Rick Perlstein on Betty Ford's Legacy Though the former first lady, who passed away Friday, was "never an elected official, industry titan or religious leader, few Americans changed people's lives so dramatically for the better," writes the author of Nixonland in today's New York Times. Though Ford struggled with addictions and was known for colorful comments to the media--for example about having sex with her husband "as often as possible"--Perlstein notes that these comments came as America began to shed its "shame-faced secrecy," and that "Betty Ford was that transformation's Joan of Arc," opening up about her mastectomy, for example, "at a time when respectable people only whispered the word 'cancer.'" As proof of her inspiring quality, Perlstein mentions the many books sent to the first lady with notes from the authors. The books included cancer memoirs, addiction memoirs, and "autobiographies bearing witness to struggles of every description ... She had taught them how not to feel ashamed."
Gideon Rachman on the Israeli-Palestinian Peace Process Gideon Rachman disagrees with the recent movement of U.S. and European leaders toward calling for renewed peace talks between Israel and Palestine. "With the Middle East in turmoil," he writes in the Financial Times, "starting a new round of Israeli-Palestinian talks is completely pointless." The Arab Spring puts both sides on guard, he says. It makes Palestinians unwilling to open themselves up to criticism for "selling their own people" and instead focuses them on reconciling Fatah and Hamas. Israel, too, is in "a defensive crouch," as their regional security was once founded on a series of diplomatic relationships that have been disrupted by the revolutions across the Middle East. Instead of urging peace talks, Rachman says, U.S. and European leaders should wait for the dust to settle and meanwhile focus on taking a harder line against expansion of Israeli settlements in the occupied territories and getting Hamas to recognize the state of Israel.
Roger Cohen Defends Rupert Murdoch "Fair warning: This column is a defense of Rupert Murdoch," writes Roger Cohen in today's New York Times. "If you add everything up, he's been good for newspapers over the past several decades, keeping them alive and vigorous and noisy and relevant." Cohen quickly adds several caveats, condemning the recent hacking scandals at News of the World, criticizing Fox News for "right-wing demagoguery," and disagreeing with Murdoch on issues like climate change. But Cohen admires the tycoon's "loathing for elites" and "love of no-holds-barred journalism." He recounts Murdoch's risky and successful career in media and gives other Murdoch-owned news outlets high marks. "Both the Wall Street Journal and The Times show serious journalists can thrive under him." The latest scandal will prove dangerous for News International, Cohen assents, but with the company's history of success, Cohen says, "I'd bet on them to prevail."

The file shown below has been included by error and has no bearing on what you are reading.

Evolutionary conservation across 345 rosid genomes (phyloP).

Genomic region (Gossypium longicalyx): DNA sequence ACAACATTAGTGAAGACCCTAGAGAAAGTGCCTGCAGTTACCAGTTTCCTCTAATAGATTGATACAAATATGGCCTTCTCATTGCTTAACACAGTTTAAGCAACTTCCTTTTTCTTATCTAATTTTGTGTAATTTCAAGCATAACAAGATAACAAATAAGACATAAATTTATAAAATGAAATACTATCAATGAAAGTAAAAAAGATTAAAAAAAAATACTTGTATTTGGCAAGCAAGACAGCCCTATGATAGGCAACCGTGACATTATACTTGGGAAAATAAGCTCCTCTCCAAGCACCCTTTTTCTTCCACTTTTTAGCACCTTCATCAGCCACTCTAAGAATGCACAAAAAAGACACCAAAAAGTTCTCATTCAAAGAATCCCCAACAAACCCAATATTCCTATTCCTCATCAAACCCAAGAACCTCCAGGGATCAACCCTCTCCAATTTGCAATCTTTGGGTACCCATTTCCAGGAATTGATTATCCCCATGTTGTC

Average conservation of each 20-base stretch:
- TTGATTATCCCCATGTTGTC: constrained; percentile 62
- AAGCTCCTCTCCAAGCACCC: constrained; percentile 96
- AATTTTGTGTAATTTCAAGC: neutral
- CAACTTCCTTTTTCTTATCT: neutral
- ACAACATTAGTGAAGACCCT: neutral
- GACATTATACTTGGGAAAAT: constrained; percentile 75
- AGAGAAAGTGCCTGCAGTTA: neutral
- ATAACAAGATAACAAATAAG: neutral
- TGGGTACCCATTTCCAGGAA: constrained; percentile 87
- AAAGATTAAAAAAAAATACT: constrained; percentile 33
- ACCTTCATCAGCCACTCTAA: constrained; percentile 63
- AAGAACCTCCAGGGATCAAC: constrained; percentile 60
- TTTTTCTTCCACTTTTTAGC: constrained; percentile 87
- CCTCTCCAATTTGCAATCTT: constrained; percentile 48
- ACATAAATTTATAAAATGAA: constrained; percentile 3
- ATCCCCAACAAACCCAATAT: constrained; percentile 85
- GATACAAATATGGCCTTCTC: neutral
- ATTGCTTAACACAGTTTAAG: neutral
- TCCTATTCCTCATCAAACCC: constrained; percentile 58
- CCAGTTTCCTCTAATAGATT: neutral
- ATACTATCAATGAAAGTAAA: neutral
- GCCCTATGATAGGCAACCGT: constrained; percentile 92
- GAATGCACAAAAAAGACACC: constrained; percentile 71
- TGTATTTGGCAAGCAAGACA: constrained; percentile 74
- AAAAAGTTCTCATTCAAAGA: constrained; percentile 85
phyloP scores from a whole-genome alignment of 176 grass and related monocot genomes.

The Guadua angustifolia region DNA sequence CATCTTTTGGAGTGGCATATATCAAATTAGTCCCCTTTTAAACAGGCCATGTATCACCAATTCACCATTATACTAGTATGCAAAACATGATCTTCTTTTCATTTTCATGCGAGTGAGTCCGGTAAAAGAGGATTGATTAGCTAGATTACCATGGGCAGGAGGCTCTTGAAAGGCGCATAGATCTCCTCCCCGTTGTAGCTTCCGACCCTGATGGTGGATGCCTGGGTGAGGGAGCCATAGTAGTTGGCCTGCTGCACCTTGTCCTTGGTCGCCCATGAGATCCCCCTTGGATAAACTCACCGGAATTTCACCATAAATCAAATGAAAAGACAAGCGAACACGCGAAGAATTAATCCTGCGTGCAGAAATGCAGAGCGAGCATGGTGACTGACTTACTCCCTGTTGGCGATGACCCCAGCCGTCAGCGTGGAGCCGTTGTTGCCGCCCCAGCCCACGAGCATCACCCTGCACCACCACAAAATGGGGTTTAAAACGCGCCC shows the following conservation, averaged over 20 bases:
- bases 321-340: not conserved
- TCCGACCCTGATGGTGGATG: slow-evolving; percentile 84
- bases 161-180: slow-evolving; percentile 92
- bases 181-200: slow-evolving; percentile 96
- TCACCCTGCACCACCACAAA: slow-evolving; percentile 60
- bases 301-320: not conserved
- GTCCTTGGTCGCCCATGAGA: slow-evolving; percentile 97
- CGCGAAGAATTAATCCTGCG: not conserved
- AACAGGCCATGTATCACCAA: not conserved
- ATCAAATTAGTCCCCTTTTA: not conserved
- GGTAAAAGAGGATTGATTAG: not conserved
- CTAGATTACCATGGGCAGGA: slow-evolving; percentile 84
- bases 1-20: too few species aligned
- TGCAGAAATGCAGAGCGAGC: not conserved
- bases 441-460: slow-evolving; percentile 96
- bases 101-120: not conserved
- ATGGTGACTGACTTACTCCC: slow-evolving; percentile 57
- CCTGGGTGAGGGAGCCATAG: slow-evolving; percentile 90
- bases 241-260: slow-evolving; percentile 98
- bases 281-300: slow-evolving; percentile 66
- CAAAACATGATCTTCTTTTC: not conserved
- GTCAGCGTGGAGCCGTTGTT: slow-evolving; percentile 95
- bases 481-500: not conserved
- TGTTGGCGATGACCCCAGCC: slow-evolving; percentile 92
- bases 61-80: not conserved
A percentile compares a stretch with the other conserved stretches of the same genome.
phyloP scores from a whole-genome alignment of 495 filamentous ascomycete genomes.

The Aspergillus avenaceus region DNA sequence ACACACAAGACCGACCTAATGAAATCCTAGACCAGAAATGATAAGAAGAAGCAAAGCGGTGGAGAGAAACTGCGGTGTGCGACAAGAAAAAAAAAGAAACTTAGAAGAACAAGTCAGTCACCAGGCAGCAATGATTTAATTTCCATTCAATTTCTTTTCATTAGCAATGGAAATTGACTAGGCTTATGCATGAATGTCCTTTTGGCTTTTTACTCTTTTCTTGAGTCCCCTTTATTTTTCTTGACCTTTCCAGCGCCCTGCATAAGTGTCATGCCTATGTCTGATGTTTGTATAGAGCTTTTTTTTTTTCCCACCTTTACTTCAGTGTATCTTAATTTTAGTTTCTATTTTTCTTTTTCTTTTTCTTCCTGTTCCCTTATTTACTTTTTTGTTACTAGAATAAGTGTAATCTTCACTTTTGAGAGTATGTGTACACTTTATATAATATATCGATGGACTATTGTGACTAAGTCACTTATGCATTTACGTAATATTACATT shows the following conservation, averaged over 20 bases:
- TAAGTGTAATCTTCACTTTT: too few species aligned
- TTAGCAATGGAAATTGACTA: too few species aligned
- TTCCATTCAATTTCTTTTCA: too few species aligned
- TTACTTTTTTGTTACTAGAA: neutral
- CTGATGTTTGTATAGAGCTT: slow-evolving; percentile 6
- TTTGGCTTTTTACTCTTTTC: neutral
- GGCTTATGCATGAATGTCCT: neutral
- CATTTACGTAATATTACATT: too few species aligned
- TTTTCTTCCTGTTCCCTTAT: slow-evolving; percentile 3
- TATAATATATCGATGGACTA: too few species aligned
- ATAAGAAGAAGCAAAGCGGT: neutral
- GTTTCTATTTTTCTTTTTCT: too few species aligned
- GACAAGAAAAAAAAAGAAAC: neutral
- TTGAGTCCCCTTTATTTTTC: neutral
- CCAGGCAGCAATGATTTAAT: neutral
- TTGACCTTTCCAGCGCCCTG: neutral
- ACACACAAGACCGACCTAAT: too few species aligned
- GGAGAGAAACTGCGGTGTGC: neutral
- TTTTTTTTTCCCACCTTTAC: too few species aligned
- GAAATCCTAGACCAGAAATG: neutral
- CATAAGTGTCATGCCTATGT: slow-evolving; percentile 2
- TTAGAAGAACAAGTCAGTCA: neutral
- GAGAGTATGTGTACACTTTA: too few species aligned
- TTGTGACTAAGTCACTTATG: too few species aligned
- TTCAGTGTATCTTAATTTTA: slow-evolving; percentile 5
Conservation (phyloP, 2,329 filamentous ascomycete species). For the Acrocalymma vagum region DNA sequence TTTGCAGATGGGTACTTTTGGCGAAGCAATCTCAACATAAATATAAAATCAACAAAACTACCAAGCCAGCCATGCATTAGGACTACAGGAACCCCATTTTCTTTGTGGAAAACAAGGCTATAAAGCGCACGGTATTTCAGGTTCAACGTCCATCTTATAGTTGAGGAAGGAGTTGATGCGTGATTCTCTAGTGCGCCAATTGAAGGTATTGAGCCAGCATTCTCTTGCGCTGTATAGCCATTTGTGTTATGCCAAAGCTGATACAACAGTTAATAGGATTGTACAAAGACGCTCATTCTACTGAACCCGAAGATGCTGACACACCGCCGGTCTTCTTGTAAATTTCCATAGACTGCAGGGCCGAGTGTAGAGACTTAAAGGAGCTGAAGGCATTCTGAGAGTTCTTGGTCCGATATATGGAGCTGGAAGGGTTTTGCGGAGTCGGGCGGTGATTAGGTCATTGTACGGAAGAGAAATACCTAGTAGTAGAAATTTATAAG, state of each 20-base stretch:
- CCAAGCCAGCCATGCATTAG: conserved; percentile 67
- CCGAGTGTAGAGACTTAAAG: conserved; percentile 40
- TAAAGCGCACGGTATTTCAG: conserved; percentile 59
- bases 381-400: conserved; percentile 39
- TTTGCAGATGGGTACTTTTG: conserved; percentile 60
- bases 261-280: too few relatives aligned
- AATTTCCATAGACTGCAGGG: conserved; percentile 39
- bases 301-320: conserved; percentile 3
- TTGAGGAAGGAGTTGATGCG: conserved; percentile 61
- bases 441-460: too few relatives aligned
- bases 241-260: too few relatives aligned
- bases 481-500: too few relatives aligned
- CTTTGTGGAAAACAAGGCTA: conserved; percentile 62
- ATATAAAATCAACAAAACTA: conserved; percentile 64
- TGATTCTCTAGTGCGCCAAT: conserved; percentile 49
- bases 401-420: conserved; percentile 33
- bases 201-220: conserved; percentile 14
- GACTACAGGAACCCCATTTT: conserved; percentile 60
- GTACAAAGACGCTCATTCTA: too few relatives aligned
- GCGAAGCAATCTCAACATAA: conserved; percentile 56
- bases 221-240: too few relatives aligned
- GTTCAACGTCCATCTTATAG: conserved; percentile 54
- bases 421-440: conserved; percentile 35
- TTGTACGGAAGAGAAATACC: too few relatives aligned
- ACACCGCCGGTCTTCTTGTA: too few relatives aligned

Bret Stephens on Extremism in Pakistan Bret Stephens revisits the January murder of Salmaan Taseer, governor of the Punjab province in Pakistan, in today's Wall Street Journal. Taseer's family has had difficulty finding a prosecutor, whereas supporters showered Taseer's bodyguard-turned murderer with rose pedals on his way to court. Stephens argues that such contrasts don't indicate that the extremists in Pakistan outweigh the moderates, but that they are more vocal. "'After my father was killed, the luxury of criticizing and debating seemed to die along with him,'" Stephens quotes Taseer's daughter, who works for Newsweek in Pakistan, as saying. "'In Pakistan,' says Ms. Taseer, 'if you believe in something, you have to be willing to die for it.' She's 22 years old." America has grown tired of the war on terror and the task of nation building, Stephens says, but the United States has a high stake in putting Pakistan in the right hands. "It would also be wise to make sure that people like Ms. Taseer and the cause she represents get all the support we can offer them."
Herbert Pardes and Edward Miller Criticize Medical Education Cuts Attempting to reduce the budget, lawmakers are seeking to cut Medicare reimbursements for academic centers and teaching hospitals that train new doctors. This will limit the number of new doctors our country can produce, write two prominent medical educators in The Wall Street Journal. When paired with an aging population and the high number of doctors heading for retirement, this will lead to longer waits and worsened care for Americans. Already, the authors note, "10% of the population today may wait months to see a doctor." Increasingly, doctors do not own their own practices but instead operate out of hospitals meaning that cuts to hospitals, even to their medical training departments, will lead to cuts in primary care. They conclude that "[t]he short-term budgetary savings of graduate medical education cuts are not worth the long-term negative impact on patients."
This article is from the archive of our partner The Wire.